What is the ‘pork pie plot’ and what does it mean for Boris Johnson?

UK Prime Minister Boris Johnson is in trouble. Large chunks of the British public are furious about reports of boozy summer garden evenings and Christmas parties at his Downing Street office, all taking place at a time when the rest of the country was under strict Covid-19 lockdowns. Two polls in the last week suggest as many as two-thirds of voters want Johnson to resign.

It’s too soon to tell. One factor that may work in his favor is that the process of getting rid of a sitting Conservative British prime minister is fairly complicated. Prime ministers are not elected directly by the public, of course — Brits vote for their local member of Parliament, and the leader of the largest party in Parliament becomes prime minister. The United Kingdom doesn’t have to hold another parliamentary election before 2024, so there’s no way the average voter on the street can boot Johnson out now.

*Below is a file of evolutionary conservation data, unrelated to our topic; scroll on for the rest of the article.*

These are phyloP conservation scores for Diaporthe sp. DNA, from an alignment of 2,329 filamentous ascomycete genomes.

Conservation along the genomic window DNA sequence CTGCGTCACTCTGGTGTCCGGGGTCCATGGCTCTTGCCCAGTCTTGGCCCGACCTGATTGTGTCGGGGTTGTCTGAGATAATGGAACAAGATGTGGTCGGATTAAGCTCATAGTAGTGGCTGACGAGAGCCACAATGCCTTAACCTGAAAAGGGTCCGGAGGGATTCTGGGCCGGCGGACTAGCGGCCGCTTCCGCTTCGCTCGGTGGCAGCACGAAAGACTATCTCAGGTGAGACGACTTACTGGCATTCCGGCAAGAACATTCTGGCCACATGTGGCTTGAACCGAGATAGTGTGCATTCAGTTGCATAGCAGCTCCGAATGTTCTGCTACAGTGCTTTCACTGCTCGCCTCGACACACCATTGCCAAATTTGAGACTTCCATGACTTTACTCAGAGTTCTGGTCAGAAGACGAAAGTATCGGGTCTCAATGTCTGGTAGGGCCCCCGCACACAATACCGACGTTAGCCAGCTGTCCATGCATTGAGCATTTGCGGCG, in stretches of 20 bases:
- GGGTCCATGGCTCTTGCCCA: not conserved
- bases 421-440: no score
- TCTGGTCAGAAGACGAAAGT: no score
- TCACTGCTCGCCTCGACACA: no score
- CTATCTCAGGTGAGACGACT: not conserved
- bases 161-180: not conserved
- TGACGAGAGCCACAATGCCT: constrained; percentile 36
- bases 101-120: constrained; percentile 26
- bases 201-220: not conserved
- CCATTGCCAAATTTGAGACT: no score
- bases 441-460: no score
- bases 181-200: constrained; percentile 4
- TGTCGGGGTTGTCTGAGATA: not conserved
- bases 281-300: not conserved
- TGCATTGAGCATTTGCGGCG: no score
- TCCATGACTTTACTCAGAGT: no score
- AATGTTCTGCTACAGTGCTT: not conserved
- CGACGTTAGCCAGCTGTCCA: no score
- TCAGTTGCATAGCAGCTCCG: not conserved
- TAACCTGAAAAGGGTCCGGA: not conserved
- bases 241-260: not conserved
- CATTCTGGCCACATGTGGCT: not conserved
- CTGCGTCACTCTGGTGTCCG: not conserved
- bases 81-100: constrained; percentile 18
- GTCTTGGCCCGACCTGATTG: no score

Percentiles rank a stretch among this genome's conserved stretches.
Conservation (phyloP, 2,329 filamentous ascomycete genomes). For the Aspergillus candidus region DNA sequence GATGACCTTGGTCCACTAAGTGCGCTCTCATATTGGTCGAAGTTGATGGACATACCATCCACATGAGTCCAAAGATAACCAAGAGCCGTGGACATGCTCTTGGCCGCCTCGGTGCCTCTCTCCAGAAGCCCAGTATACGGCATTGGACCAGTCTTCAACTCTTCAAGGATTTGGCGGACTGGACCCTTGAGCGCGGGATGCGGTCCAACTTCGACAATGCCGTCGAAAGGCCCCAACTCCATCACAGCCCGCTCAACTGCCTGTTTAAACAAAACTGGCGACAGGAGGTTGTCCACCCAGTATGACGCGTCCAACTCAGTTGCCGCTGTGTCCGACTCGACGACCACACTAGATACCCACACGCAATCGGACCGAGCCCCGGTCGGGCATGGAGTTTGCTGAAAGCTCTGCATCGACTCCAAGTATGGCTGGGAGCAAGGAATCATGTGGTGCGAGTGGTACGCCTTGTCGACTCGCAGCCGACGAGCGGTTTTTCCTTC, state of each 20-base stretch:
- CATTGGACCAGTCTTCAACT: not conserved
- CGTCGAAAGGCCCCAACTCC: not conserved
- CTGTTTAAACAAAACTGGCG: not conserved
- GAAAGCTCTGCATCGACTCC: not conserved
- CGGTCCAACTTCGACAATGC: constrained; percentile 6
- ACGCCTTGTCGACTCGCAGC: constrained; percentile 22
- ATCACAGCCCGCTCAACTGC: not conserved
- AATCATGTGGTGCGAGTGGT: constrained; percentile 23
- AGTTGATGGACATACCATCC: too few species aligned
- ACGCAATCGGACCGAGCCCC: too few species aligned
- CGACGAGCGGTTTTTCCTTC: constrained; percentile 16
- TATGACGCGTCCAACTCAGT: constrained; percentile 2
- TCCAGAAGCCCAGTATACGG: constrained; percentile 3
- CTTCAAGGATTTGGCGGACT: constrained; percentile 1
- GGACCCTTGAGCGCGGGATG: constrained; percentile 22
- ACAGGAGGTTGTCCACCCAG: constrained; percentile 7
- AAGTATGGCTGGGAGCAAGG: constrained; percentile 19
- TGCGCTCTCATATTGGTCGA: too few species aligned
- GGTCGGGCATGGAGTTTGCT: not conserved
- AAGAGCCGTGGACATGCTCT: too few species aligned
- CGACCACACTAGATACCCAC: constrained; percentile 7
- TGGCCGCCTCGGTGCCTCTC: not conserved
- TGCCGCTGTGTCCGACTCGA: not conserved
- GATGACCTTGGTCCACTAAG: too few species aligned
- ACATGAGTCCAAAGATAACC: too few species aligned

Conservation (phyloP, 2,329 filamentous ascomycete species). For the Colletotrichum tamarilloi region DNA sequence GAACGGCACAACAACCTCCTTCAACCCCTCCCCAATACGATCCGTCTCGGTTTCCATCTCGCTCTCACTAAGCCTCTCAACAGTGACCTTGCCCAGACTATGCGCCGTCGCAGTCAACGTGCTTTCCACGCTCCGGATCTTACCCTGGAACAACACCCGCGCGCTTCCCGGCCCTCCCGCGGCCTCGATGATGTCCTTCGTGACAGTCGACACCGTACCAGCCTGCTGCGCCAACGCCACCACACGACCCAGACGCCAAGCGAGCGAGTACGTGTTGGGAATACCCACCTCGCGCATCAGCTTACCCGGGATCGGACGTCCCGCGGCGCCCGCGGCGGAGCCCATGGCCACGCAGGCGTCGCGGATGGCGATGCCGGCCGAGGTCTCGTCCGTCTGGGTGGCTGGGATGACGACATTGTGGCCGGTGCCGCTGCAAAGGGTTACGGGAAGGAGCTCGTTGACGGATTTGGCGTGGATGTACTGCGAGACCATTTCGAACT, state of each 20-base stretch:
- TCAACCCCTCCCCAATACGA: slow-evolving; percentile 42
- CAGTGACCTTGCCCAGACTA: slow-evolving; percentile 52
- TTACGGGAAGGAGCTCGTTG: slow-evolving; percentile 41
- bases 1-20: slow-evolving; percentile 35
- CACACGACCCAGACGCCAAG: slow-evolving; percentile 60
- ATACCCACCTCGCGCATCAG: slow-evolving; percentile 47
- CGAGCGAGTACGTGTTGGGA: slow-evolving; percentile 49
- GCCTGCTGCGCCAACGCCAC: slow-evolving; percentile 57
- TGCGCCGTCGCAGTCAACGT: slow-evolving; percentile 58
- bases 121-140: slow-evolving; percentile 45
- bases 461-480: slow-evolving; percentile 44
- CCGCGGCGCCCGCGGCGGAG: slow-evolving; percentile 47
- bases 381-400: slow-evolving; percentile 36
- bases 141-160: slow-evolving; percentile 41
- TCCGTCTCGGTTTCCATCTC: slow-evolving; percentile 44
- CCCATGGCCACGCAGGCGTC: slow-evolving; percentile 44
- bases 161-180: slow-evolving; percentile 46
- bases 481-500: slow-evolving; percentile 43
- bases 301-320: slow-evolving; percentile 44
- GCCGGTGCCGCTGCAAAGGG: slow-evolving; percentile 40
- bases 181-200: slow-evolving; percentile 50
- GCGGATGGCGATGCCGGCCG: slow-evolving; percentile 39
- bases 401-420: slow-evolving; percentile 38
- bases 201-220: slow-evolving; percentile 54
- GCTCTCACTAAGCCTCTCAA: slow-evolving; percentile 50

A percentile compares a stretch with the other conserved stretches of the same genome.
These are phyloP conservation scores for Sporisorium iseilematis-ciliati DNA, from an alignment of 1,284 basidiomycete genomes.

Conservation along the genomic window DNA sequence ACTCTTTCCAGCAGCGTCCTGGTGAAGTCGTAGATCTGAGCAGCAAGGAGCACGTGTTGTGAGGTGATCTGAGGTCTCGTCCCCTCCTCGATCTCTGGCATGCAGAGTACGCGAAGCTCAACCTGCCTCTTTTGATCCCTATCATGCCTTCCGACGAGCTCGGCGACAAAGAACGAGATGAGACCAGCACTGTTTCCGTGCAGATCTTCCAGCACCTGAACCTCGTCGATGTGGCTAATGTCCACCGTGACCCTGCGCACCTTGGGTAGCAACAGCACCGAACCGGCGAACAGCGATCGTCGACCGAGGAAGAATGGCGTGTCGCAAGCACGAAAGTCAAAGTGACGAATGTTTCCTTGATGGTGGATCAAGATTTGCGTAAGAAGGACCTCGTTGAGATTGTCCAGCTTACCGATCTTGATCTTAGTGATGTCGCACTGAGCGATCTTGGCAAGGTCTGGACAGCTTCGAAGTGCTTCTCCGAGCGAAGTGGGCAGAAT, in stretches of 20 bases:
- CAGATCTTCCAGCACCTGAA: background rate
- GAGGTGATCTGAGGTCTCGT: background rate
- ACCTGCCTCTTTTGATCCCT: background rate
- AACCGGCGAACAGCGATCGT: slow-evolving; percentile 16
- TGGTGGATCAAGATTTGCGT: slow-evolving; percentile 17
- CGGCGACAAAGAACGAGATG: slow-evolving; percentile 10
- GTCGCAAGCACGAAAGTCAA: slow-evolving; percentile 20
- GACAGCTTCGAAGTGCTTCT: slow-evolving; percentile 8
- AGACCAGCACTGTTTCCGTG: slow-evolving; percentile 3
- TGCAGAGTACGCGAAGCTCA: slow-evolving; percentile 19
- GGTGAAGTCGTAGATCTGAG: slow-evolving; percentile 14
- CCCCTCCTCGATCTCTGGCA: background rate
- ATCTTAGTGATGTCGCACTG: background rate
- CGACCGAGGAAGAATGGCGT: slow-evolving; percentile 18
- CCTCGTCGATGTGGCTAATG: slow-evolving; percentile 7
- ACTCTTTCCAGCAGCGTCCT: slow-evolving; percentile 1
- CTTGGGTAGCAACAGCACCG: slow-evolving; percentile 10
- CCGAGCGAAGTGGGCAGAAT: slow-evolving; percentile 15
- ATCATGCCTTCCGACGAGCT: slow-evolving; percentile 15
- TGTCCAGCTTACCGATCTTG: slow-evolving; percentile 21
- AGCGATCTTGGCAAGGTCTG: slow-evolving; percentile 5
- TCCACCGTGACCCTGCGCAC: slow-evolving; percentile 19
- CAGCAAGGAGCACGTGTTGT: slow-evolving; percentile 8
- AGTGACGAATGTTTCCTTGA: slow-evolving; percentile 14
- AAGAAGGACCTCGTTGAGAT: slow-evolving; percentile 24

The general public may not be able to vote Johnson out of office, but Conservative lawmakers can. Rumors are flying around Westminster about backbench Conservatives sending letters of no confidence to Graham Brady, the chairman of the 1922 Committee. And on Wednesday, as Johnson prepared for the weekly Prime Minister’s Questions in Parliament, one Conservative MP dramatically defected to the opposition Labour party. Christian Wakeford has been openly critical of Johnson in recent days, calling the scandal “embarrassing” in a January 12 tweet. “How do you defend the indefensible? You can’t!,” Wakeford remarked.